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22 December 2010
Cannibalism among prehistoric re-colonisers of Britain

New research methods show that tooth marks on prehistoric human bones were made by other humans. The findings, to be released in January's issue of The Journal of Human Evolution by Yolanda Fernadez-Jalvo and Peter Andrews, were made at Gough's Cave in Somerset, England. The article supports earlier theories that the first humans to re-colonise Britain after the first Ice Age, 12,000 years ago, practiced nutritional cannibalism.
     "Think that a member of your group dies," Fernandez-Jalvo said, "The body can give one day off hunting, which was always dangerous at that time, and what to do with the dead body may attract other dangerous carnivores that may attack the group. This could be a good solution."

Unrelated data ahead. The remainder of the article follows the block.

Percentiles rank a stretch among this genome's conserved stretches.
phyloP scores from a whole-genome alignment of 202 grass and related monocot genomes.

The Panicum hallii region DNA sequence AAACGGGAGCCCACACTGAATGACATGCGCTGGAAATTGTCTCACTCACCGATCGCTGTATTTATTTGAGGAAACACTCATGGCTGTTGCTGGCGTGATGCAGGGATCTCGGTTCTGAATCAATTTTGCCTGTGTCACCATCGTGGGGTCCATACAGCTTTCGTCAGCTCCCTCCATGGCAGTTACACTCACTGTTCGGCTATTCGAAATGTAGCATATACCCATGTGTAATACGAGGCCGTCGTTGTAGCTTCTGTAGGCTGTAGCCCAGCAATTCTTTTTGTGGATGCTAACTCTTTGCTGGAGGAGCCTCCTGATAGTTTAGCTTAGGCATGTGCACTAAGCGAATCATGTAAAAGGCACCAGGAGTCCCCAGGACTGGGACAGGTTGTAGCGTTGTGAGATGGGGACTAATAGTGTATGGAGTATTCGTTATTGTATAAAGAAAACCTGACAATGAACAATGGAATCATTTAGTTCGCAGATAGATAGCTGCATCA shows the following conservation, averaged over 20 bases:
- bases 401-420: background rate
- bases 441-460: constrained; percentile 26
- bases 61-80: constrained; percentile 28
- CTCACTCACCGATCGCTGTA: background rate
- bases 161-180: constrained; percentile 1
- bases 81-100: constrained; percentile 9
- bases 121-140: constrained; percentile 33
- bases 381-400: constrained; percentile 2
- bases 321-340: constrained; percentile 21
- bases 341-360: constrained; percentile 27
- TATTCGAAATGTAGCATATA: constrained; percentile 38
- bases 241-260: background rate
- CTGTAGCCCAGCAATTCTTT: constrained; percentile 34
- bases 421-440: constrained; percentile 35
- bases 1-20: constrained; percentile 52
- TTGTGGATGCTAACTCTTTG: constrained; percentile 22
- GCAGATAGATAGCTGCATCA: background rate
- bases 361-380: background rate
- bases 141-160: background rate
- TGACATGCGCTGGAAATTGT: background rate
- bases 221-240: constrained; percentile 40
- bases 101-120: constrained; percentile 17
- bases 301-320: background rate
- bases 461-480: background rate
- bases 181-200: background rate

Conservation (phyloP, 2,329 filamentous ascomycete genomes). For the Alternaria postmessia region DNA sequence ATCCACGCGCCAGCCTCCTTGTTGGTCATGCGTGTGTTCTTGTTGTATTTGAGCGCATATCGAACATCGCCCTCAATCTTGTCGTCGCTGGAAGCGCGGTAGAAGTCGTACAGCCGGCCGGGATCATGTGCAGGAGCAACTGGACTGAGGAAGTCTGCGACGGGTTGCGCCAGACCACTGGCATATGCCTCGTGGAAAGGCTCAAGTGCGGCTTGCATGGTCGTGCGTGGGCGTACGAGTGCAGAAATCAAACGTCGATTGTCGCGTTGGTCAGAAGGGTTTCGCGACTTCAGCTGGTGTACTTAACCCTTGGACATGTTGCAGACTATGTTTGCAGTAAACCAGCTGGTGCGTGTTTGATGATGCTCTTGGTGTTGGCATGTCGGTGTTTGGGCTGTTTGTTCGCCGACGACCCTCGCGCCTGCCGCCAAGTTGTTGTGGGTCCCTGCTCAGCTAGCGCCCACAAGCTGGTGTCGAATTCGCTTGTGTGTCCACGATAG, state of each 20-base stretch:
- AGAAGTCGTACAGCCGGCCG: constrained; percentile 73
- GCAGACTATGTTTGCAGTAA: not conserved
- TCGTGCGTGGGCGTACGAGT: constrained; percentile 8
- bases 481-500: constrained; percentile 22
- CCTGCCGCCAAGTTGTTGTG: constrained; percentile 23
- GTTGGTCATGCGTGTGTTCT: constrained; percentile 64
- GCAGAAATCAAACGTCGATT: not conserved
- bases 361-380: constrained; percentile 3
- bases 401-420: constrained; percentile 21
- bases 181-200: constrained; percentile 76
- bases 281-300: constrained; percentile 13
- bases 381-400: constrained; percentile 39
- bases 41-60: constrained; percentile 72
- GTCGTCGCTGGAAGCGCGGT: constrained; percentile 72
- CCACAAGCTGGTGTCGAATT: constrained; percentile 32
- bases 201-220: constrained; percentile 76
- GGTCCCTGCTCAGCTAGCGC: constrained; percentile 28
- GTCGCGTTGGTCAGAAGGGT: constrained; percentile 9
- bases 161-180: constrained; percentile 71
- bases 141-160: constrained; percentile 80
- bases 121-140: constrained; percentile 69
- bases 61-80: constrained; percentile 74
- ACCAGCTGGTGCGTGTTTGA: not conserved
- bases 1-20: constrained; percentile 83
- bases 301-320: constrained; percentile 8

The scientists led a comparative study into the patterns that humans make when chewing and gnawing on bones by comparing contemporary European groups of people, the discarded bones left by the Koi of Namibia from the 1960s and fossilised bone collections from ancient hominid sites in Spain, the UK and the Caucasus region. They were able to determine that humans leave distinctive patterns on bones that include double arch punctures, peeling, and crenulated ends.
     The findings also help to reveal which animals prehistoric animals ate.  There are already "indications of Homo habilis eating hedgehog and using tools  to eat them", said Fernandez-Jalvo.

Edited from Discovery News (13 December 2010)

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